Interview And EXCLUSIVE Art Preview: Talking ‘Fear The Funhouse’ With Michael Northrop And Diana Camero

by Rachel Bellwoar

Wilbur Wilkin might not be the household name that Archie Andrews is today, but once upon a time he had his own comic series, too, and was in a love triangle just as messy as Archie’s. Now, thanks to writer, Michael Northrop, and artist, Diana Camero, Wilbur is back in “Suburban Legend,” one of the campfires stories that make up Archie’s anthology one-shot, Fear the Funhouse. With colors by Matt Herms and letters by Jack Morelli, find out what Northrop and Camero had to say about Wilbur [and also check out two lettered pages from their story below]:

Cover Art: Lisette Carrera

Rachel Bellwoar: It wasn’t until reading Jamie [L. Rotante]’s editor’s note that I realized Wilbur Wilkins wasn’t a new character but had his own comic named after him in the ’40s. How much did you know about Wilbur Comics going into this issue? 

Michael Northrop: It was like cramming for a test! Two days before, I knew nothing, but I was pretty confident walking into the exam room for this one. Jamie sent over some Wilbur comics for me to take a look at, and you can see immediately what’s going on. Wilbur, Laurie, and Linda are like the rough draft of Archie, Betty, and Veronica. The classic Archie formula is almost there, but not quite. It’s still taking shape. In horror terminology, it’s like that moment when a body snatcher has hatched and is beginning to resemble its prey. You know who it’s supposed to be, and you can see where it’s going, but it’s not quite there yet. So, Wilbur is like that for Archie, but more charming and at no point covered in slime.

Diana Camero: Zero; I didn’t know him at all until I got the references for the character design. I read some issues to learn more about him and thought, “Oh, this is like Archie, Betty and Veronica but in vintage!”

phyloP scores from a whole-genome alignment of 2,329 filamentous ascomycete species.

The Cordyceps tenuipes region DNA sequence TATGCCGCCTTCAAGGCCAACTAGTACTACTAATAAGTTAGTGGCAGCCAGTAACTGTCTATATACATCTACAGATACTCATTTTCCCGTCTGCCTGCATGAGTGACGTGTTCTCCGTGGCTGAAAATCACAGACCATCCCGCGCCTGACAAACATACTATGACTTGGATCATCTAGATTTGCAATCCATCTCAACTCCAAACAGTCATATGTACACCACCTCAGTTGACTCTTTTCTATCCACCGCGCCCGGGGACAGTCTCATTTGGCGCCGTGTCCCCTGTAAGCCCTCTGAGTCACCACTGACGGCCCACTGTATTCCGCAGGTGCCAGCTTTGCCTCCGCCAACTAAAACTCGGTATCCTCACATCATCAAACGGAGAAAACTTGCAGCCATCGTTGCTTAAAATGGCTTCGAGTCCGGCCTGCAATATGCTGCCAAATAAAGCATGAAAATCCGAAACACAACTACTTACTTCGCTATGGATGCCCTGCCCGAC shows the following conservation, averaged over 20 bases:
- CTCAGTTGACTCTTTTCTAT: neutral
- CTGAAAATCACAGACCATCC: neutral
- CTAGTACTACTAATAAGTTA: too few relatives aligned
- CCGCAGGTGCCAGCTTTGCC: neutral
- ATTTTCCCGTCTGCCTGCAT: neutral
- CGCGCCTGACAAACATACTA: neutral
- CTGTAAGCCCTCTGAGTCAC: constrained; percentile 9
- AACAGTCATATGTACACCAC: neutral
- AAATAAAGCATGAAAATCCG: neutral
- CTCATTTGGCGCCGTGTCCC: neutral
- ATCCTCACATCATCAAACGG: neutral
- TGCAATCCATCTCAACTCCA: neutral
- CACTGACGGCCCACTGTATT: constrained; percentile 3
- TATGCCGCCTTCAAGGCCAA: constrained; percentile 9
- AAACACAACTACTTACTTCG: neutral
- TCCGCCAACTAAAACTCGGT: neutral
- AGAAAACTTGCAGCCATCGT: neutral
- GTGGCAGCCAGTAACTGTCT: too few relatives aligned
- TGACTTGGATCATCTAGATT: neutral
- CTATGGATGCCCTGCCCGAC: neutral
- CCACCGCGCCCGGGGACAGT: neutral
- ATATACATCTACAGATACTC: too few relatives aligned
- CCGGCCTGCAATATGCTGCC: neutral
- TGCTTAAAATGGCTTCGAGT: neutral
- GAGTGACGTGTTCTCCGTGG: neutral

Bellwoar: The first scary movie I can remember ever watching is I Know What You Did Last Summer so, for me, the hook man will always be a memorable foe. Was he your first choice for the antagonist in “Suburban Legend”?

Northrop: He was definitely running around my brain as I was writing, but this really began with the original urban legend. At least the way I heard it, the teens are at Lover’s Lane, they hear the news report, get spooked, and drive off. They hear a strange tink-tink-tink all the way home, and when they get out, they find the hook hand hanging from the door handle. So, for me, the bad guy was always going to live off screen, or at the very edge of it. The hook was the hook!

Bellwoar: As much as convertible tops haven’t been known to stop dangerous killers in the past, there was still something immensely satisfying about watching Wilbur lock up the car after listening to the news on the radio. Did that scene have any influence on the type of car you chose for Wilbur, or did the car come first? 

Northrop: Yeah, totally. Before I even started, I had an image in my head of the hook shredding the roof of the convertible like paper. I actually pictured three rows, with the hook just finishing the third. I love that idea of false comfort/foolish hope, like when Wile E. Coyote holds up the tiny umbrella right before the boulder lands.